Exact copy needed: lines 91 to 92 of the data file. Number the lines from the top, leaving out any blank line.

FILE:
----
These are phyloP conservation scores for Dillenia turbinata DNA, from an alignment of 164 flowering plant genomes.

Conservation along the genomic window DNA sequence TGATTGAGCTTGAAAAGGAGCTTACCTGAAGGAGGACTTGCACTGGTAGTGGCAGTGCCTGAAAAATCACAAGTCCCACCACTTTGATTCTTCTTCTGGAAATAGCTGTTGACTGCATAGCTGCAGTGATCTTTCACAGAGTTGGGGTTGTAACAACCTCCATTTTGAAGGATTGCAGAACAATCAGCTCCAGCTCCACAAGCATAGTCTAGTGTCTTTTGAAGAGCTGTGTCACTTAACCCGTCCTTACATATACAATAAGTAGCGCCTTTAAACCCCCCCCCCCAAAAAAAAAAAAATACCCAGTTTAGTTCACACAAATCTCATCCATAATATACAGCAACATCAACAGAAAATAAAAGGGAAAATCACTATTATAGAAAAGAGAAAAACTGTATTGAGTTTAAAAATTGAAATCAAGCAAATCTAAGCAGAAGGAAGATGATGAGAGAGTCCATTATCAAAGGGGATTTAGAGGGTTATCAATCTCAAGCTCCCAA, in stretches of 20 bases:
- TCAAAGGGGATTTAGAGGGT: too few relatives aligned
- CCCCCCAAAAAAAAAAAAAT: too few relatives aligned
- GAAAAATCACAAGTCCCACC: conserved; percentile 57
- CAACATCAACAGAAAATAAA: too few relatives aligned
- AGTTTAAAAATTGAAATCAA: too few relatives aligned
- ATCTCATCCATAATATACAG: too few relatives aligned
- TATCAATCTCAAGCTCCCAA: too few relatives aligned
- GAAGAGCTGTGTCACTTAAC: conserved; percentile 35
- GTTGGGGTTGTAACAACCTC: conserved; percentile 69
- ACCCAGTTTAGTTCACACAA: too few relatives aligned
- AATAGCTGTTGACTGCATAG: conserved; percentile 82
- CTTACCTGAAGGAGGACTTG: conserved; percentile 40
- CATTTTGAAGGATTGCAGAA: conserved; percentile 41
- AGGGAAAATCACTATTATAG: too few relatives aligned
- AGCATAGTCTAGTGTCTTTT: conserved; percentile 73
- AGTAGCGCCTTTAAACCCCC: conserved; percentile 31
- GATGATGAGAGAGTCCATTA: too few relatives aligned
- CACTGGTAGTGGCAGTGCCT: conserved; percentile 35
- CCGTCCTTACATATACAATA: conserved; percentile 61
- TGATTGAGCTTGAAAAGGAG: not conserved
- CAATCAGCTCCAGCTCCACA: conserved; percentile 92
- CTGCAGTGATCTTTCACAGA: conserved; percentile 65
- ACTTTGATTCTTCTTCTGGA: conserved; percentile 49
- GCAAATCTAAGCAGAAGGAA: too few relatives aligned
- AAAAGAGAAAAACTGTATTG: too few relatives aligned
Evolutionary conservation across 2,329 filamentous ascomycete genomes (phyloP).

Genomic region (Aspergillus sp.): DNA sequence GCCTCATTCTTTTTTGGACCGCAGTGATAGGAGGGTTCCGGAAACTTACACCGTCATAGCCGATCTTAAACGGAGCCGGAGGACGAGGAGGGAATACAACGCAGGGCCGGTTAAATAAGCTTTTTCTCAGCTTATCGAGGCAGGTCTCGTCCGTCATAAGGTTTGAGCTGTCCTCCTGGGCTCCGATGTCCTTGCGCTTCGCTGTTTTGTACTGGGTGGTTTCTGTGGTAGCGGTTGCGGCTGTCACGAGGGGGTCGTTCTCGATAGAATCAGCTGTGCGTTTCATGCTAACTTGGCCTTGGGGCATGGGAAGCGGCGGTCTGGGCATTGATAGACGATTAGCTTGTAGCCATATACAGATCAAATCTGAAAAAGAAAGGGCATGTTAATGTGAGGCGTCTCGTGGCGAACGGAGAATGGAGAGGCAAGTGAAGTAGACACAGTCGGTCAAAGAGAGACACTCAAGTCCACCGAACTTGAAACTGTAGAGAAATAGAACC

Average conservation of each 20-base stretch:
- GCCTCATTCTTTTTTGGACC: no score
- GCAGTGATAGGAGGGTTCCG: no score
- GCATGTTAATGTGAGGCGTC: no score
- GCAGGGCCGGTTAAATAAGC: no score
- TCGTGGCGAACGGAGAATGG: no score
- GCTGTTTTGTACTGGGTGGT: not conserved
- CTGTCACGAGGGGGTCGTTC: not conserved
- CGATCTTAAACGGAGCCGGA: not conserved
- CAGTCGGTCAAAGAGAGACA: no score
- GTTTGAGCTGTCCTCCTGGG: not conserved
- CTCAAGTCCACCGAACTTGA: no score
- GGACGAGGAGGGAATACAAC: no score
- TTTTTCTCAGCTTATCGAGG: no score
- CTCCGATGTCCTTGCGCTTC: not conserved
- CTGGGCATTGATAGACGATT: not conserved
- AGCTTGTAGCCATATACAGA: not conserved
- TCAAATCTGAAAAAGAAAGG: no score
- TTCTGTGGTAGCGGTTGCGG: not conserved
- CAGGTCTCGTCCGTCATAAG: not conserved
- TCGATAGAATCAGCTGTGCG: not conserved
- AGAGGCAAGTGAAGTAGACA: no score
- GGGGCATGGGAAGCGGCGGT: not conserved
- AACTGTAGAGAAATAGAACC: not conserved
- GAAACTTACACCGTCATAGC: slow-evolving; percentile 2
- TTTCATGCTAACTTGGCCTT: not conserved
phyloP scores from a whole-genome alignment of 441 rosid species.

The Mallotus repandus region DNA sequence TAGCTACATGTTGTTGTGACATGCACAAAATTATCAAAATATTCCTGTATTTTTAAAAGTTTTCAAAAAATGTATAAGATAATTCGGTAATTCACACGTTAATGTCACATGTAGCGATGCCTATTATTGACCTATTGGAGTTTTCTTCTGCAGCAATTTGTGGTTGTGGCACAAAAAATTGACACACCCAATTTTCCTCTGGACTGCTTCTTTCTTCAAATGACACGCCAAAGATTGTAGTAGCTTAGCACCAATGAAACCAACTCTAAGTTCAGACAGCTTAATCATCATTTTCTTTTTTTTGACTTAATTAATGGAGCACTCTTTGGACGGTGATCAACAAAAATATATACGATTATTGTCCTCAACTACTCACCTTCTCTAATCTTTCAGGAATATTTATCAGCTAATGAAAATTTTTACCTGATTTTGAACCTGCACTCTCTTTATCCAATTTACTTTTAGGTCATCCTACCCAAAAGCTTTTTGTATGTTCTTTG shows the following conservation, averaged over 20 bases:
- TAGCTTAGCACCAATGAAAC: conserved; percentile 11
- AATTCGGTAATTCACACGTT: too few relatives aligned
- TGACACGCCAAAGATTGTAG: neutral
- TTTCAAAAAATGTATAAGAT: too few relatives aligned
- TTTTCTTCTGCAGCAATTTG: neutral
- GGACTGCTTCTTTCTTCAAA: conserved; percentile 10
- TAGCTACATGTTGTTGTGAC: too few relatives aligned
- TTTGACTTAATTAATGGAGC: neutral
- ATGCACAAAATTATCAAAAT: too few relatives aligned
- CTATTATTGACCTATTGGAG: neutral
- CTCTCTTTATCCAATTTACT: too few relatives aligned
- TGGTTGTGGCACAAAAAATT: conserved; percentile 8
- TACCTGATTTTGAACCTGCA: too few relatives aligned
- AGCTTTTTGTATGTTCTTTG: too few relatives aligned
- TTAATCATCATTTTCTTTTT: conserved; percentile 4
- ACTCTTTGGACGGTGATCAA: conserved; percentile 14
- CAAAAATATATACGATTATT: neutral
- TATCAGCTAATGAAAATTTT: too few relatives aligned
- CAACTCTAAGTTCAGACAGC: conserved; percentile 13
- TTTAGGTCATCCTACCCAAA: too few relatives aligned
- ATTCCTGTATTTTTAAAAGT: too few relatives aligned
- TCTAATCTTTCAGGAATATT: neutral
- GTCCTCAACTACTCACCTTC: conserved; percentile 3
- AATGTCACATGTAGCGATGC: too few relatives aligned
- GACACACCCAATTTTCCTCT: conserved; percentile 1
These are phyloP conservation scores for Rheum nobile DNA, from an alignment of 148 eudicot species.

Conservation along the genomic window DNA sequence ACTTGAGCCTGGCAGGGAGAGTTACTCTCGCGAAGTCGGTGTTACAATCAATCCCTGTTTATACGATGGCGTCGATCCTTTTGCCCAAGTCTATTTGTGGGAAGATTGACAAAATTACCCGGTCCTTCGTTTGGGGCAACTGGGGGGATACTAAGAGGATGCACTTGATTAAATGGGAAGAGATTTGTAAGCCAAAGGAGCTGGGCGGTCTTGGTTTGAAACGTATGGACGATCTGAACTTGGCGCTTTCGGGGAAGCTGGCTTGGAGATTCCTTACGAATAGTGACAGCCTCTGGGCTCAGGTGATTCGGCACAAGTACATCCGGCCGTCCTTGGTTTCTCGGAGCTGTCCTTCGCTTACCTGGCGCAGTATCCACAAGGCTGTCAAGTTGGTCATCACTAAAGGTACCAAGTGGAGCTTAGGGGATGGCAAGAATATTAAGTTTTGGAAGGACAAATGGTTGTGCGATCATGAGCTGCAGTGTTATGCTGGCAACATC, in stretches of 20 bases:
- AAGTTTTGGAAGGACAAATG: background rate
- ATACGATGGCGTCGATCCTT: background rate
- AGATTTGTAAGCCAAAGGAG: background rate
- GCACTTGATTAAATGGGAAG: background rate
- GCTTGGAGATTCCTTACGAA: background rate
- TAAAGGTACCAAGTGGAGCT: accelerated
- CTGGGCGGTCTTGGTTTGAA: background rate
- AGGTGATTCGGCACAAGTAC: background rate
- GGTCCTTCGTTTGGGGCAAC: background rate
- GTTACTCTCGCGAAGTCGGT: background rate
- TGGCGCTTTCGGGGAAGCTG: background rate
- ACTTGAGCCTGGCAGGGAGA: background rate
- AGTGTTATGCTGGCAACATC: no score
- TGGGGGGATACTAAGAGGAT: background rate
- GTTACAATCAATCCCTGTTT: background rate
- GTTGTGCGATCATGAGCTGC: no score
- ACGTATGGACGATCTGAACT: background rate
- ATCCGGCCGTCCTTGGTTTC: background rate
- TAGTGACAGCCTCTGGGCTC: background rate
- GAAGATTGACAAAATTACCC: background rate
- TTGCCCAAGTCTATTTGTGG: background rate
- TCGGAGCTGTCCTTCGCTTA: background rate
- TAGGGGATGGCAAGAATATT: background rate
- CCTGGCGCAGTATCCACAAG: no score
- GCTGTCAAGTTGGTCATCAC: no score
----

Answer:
- CTGGGCGGTCTTGGTTTGAA: background rate
- AGGTGATTCGGCACAAGTAC: background rate